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Old vets are gone, but never forgotten

By Bob Leith

Decorating the graves of war dead was an ancient pagan custom. From ancient times, people have memorialized their outstanding athletes and military personnel.

The Persians, Greeks and Romans especially remembered the sacrifices of their warriors. Even the Vikings, much later, sent their funeral ships honoring their dead heroes toward the west.

Here in the United States, ceremonies honoring Americans who gave their lives for their country first were known to be celebrated on “Decoration Day.”

From the accidental death of Union Pvt. Daniel Hough at Fort Thomas Sumter on Sunday, April 14, 1861, through the deaths encountered in the battle of Palmito Ranch, Texas, from May 12-13, 1865, over 618,000 American soldiers died (“Billy Yanks” and “Johnny Rebs” combined) in the American Civil War.

Nearly 4 million Civil War soldiers had joined their respective armies from 1861-1865. Albert Woolson, the last of 2,265,000 Yankee soldiers, was buried on Aug. 6, 1956, at age 109. Walter Williams, the last Confederate soldier, was buried on Dec. 23, 1959. He was 117. These “old vets” answered their final roll calls.

There is lingering controversy as to the geographic origins of today’s Memorial Day. The American holiday definitely originated in the South.

In the spring, before the close of the Civil War, women and children decorated the graves of their dead soldiers with flowers. After the war, Confederate veterans were encouraged to march, in their uniforms, to the cemeteries to witness the “laying of the flowers.”

For a generation after 1868, the day was consistently observed as “Decoration Day.

Within a year after the conclusion of the Civil War on April 26, 1866, Southern women from Columbus, Mississippi (Lawndes County in northeastern Mississippi), had begun the custom of decorating the graves of the Confederate dead at nearby Shiloh battlefield. Those women also strewed the flowers upon the graves of the Union dead there.

Carbondale, Illinois lays a claim to holding a local and very informal Memorial Day observance on April 29, 1866. In 1966, the United States government certified Waterloo, New York as the official birthplace of Memorial Day. The residents of Waterloo officially honored soldiers who had died in the Civil War on May 5, 1866, by closing all businesses and decorating soldiers’ graves there.

To add “national official status” to Memorial Day, history must refer to the closing of an order, written by Gen. John Alexander Logan, national commander of the Grand Army of the Republic. In Logan’s order, Number 11, he uttered: “Let no ravages of time testify to coming generations that we have forgotten as a people the cost of a free and undivided republic.” This order Number 11, ordained May 30, 1868, as a day to honor the dead of the Union cause in the Civil War.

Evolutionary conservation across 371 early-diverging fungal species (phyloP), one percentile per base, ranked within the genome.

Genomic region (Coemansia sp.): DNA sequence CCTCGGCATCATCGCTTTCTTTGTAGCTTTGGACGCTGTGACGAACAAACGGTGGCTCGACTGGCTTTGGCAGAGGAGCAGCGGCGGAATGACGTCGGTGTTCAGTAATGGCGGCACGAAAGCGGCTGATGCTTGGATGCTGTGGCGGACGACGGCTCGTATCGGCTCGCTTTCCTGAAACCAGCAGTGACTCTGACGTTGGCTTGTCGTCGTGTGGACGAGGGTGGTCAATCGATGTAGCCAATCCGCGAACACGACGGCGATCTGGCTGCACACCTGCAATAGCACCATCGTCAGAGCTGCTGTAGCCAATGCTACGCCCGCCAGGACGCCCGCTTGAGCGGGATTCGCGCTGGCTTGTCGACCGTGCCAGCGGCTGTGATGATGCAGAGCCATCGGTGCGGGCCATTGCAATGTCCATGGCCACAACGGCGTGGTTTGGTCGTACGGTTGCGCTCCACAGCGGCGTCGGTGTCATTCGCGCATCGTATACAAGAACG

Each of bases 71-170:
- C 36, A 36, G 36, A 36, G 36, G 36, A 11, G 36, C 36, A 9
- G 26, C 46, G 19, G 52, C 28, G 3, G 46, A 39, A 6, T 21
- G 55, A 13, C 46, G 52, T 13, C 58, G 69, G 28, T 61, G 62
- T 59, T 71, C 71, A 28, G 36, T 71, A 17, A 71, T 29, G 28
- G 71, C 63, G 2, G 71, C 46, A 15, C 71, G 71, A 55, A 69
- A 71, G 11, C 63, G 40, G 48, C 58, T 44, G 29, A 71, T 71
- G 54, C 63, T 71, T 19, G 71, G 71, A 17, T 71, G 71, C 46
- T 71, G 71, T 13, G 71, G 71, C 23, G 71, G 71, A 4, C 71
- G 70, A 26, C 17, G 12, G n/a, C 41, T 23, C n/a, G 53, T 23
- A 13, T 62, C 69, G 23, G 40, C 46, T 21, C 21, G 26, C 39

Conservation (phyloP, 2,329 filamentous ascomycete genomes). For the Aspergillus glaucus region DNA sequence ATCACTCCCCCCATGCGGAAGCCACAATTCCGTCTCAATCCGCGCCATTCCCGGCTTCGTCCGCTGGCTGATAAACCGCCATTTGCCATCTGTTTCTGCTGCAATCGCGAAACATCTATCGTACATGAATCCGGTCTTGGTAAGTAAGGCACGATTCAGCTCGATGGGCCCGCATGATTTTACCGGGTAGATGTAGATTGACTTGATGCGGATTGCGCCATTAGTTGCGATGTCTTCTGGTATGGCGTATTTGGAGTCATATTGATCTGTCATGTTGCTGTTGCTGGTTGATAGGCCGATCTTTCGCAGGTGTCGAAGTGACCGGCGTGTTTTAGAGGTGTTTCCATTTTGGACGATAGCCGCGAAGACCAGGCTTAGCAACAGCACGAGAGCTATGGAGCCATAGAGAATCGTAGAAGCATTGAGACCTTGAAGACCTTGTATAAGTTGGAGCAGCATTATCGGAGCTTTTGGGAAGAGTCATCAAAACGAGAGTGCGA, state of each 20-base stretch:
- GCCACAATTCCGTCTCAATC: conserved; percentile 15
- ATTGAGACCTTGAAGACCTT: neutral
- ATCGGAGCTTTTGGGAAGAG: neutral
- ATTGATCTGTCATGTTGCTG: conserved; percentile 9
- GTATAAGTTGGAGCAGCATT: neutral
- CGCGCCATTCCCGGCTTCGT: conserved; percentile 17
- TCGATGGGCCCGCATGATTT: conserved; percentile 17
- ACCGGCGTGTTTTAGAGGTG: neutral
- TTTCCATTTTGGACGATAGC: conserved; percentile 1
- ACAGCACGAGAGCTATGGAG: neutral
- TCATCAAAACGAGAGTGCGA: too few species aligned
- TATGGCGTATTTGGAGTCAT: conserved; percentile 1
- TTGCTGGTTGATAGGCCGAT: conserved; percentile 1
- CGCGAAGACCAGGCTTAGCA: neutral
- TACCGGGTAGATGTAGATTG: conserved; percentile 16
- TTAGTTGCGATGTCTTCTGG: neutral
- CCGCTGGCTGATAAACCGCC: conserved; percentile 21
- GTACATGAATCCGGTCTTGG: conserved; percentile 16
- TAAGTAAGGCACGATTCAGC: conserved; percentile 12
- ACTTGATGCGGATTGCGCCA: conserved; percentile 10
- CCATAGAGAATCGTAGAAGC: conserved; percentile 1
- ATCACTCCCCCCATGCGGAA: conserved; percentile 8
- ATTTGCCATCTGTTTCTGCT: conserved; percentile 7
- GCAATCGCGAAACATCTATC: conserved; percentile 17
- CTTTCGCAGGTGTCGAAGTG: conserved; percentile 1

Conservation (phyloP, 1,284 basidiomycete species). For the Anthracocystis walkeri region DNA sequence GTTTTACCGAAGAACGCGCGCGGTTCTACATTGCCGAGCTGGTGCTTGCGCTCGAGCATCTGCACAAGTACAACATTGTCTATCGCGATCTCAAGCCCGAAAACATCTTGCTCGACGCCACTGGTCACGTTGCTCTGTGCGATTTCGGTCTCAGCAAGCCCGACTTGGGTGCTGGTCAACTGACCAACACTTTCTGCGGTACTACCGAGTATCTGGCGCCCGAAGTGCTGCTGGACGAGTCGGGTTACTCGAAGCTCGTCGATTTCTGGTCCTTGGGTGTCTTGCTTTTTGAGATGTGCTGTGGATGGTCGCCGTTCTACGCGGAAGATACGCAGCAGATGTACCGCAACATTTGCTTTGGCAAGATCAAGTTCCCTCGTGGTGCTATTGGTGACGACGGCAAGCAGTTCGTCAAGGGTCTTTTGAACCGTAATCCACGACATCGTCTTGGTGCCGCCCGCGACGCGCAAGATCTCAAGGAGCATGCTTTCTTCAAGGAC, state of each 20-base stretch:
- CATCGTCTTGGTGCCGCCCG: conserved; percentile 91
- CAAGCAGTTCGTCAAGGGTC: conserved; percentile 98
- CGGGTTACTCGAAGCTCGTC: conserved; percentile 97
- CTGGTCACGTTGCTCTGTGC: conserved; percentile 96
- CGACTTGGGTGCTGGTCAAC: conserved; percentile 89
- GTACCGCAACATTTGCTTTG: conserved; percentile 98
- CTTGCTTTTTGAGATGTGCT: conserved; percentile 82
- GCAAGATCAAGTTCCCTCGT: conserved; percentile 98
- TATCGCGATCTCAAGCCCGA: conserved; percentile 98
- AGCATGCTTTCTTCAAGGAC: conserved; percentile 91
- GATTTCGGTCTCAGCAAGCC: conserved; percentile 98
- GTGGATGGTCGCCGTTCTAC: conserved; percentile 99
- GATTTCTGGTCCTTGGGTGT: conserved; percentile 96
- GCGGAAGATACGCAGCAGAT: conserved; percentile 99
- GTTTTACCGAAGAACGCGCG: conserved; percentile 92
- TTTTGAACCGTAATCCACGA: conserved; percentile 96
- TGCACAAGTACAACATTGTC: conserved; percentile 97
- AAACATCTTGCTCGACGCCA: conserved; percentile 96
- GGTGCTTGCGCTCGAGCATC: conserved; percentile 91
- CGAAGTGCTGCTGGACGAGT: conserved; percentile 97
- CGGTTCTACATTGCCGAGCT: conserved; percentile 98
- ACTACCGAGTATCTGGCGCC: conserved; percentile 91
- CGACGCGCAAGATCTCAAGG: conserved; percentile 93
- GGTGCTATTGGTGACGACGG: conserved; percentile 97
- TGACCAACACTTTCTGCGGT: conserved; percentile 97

Proud Confederates were not about to forget their heroes of “The Lost Cause.” Deep into the 20th Century, southern states publicly and vigorously celebrated their own Confederate Memorial Day on different dates. These dates were associated with the following events of the late Confederate Sates of America: Gen. Joseph E. Johnson’s surrender, Jefferson Davis’ capture, Jefferson Davis’ birthday, and Robert E. Lee’s birthday.

Sectional divisions concerning the memorial event began to fade with the passage of time and the deaths of the last Civil War veterans.

After World War I, a national Memorial Day spirit emerged. The last Monday in May was made a federal holiday by a law passed in 1971. Memorial Day now remembers all veterans of all American wars. Incomparable ceremonies are held at Arlington National Cemetery and at Gettysburg National Park on Memorial Day.

Parts of today’s American South still cling to yesterday’s Civil War. After the passing of Confederate veterans, die-hard southerners began to revere the living widows of Civil War veterans.

On May 31, 2004, Alberta Martin, said to be the last widow of a Civil War veteran, died in Enterprise, Alabama. Mrs. Martin’s body lay in repose at the “First White House of the Confederacy” in Montgomery, as Gov. Bob Riley placed a wreath of magnolias beside her wooden casket. This poor sharecropper’s daughter, born in 1906, was the “Belle of 21st Century History Buffs.”

She was a 21-year-old widow with a young child when she met and married 81-year-old Confederate veteran William Jasper Martin in 1927. Mr. Martin served as a private in the 4th  Alabama Infantry Regiment. He died in 1932.

“Miz Alberta” was confined to a wheelchair in later years, but Civil War re-enactors took her to Sons of Confederate Veterans’ events all over the United States. She was a celebrated “final link” to the Confederacy. She died in 2004, as the United States was celebrating Memorial Day. Confederate re-enactors in full uniforms walked beside the horse-drawn casket carrying 97-year-old Ms. Martin in Curtis, Alabama. The funeral was patterned on those of the 1860s.

Many times during Memorial Day ceremonies, Abraham Lincoln’s Gettysburg Address is recited. Although Gen. Logan is credited with establishing a national Memorial Day, he is often accused of doing so for personal political advantage. This best know of Lincoln’s political generals may have used the war dead to “wave the bloody shirt” whenever political party gain was in sight.

Whether or not Logan established Memorial Day for political gain, it is clear that our nation, our state, Lawrence County and Ironton have made a sincere commitment to resolve that “these dead shall not have died in vain!”

 

C. Robert Leith is a retired history professor from Ohio University Southern and Rio Grande University.